- Four men found sitting in car outside CBI chief's home
- Alok Verma's security guards caught the men
- The men were handed over to the police and a case was filed
Four officials of the Intelligence Bureau were caught at exiled CBI chief Alok Verma's Delhi home this morning and accused of snooping from parked cars, in continuing drama involving the country's main investigating agency.
In visuals looped on TV channels, the spies stumbled and fought as they were dragged by their shirts by security personnel at Mr Verma's 2 Janpath home (named CBI House since Wednesday night, according to officials). The incident took place around 7:45 am.
That the spies were caught on camera and also arrested, gives a fascinating glimpse into what many would describe as turmoil and disconnect between various agencies. After being handed over to the police, they gave their names -- Dheeraj Kumar, Ajay Kumar, Prashant Kumar and Vineet Kumar Gupta.
In a sharp response, the Intelligence Bureau said there was no snooping and the men had stopped to check on an "unusual collection of people" at the house. Officials said the bureau is responsible for collecting intelligence on situations that may affect public order and internal security.
"(Our) units are routinely deployed on a regular basis in sensitive areas. At times, this is done in association with local law enforcement agencies and at other times, a surprise element is also built in," said officials to NDTV on the inexplicable footage.
Sources said there is a possibility that the men, whose IDs and phones were taken away, were tasked with monitoring Mr Verma's visitors. It would not be unusual.
"This is unlike surveillance, which is done covertly, without any visible appurtenances," the Intelligence Bureau insisted. "One such unit, in early hours of today, halted on Janpath, where there was an unusual collection of people. This was with a view to check the reason why people had collected at the location. This is a high security zone where several protectees reside. Unfortunately, their presence was projected otherwise," said the bureau's statement.
"Would they carry I-cards if they were in covert intelligence?" a top officer said.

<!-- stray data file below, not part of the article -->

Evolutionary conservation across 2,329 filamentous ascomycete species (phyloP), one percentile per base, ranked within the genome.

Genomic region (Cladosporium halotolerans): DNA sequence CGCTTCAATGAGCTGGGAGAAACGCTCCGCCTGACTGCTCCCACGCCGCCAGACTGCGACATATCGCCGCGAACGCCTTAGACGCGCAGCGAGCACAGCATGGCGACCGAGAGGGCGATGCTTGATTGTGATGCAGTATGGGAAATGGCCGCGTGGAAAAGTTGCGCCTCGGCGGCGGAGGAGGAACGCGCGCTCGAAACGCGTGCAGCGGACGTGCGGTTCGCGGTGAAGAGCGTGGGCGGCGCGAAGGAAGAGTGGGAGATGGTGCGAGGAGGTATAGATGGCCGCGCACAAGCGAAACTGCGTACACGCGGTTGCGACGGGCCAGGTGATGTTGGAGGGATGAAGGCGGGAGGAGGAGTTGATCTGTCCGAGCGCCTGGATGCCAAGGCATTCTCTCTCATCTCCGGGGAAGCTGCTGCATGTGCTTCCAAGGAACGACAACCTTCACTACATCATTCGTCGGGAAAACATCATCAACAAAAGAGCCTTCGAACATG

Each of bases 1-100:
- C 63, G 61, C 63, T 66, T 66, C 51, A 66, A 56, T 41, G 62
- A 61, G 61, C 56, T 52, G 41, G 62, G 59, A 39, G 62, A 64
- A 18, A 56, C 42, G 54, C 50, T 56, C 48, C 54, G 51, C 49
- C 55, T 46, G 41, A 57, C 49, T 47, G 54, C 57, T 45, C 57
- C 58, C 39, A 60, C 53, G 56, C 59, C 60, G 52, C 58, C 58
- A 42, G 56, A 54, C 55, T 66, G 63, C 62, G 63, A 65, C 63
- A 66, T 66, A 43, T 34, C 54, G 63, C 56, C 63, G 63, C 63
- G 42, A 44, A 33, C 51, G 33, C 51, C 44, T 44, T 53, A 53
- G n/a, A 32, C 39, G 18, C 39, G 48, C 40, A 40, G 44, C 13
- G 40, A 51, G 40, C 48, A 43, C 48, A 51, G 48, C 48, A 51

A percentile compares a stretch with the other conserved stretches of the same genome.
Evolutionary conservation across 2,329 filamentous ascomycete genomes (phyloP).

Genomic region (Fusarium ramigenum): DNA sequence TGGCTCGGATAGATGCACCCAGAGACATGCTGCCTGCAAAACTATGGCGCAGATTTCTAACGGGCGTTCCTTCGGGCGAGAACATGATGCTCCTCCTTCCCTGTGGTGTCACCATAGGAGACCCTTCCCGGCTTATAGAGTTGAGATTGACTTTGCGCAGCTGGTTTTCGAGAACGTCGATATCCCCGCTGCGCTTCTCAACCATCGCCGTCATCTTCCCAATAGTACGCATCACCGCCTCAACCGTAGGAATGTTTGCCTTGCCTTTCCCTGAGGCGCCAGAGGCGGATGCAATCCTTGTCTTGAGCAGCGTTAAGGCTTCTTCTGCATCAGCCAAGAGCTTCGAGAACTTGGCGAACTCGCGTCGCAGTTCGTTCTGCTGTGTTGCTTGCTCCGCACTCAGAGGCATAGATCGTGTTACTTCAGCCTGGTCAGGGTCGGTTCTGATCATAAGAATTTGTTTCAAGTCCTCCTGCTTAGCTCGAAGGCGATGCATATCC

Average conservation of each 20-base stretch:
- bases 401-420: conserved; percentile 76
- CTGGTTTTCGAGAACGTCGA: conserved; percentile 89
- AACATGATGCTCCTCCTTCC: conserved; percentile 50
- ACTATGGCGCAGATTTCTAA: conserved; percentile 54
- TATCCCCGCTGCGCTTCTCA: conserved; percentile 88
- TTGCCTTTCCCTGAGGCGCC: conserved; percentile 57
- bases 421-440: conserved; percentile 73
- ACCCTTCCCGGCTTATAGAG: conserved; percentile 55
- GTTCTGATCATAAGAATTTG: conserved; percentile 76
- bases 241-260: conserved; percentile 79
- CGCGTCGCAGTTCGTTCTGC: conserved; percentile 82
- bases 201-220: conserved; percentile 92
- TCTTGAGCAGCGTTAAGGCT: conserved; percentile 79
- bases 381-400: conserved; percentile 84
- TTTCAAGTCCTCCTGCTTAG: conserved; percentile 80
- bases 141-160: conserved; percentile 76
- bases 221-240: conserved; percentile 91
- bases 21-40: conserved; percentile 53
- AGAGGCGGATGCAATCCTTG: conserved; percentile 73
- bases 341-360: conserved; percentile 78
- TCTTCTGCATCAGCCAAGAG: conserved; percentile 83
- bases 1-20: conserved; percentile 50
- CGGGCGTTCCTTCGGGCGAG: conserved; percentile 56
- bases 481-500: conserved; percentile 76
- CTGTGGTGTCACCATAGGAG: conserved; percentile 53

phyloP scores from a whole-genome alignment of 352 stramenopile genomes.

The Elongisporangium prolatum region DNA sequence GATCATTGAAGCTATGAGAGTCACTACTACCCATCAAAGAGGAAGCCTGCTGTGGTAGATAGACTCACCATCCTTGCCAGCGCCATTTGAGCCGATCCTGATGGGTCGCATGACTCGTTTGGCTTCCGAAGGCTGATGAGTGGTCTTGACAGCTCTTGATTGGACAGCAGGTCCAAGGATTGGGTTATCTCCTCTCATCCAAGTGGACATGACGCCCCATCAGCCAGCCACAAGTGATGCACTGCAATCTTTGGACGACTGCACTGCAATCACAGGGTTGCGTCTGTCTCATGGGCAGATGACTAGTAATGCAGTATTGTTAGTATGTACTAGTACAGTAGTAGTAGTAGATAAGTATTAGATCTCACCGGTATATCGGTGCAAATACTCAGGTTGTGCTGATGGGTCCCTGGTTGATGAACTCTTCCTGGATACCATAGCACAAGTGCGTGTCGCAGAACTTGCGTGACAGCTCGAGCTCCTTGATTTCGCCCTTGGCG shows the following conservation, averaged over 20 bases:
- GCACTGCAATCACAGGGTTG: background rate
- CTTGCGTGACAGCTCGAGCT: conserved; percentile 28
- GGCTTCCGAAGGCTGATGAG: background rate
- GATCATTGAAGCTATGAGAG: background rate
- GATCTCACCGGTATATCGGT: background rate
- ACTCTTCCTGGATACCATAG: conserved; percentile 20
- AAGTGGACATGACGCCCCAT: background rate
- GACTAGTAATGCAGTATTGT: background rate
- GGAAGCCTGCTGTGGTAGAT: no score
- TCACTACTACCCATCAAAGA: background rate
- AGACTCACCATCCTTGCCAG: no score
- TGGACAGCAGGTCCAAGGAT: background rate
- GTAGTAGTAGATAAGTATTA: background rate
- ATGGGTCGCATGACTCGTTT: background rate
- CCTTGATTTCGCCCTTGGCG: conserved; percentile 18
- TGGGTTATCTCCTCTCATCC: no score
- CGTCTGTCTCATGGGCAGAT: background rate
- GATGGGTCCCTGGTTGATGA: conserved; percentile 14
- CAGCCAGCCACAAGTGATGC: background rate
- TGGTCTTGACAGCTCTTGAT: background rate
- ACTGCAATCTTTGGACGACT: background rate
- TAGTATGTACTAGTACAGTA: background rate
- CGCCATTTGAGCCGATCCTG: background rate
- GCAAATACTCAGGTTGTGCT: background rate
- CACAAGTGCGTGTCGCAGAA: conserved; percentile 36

When the police -- Mr Verma was Delhi Police commissioner before he became CBI boss -- were called, the men were detained.
On record, the police denied any arrest. "We have not detained anyone," senior officer Madhur Verma told the Press Trust of India.
Despite the Intelligence Bureau's clarification, the strange incident fuelled speculation of surveillance on Mr Verma, who was abruptly sent on forced leave yesterday and replaced by an interim chief, days after he launched an investigation against his deputy Rakesh Asthana, accusing him of corruption.
Mr Asthana, who has been charged in a case filed by the CBI, has also been sent on leave but is seen to have fared better in the CBI bloodbath than his boss. Officers on Mr Verma's team, who were investigating half a dozen charges against Mr Asthana including bribe-taking, were moved out in a mass transfer ordered by M Nageswar Rao, who took over the CBI director's responsibilities around 2 am on Tuesday night.
The overnight activity took place reportedly under National Security Adviser Ajit Doval's supervision; he set the process in motion by asking for an order divesting Mr Verma of his powers and replacing him with an interim chief. The CBI building was cordoned off around 10.30 pm. The order came out around 1 am and soon Mr Rao drove into the headquarters, escorted by police cars.
The feud between the CBI's top two officers escalated after the agency filed a case against Mr Asthana who has been described as "Prime Minister Narendra Modi's blue-eyed boy" by Congress President Rahul Gandhi.
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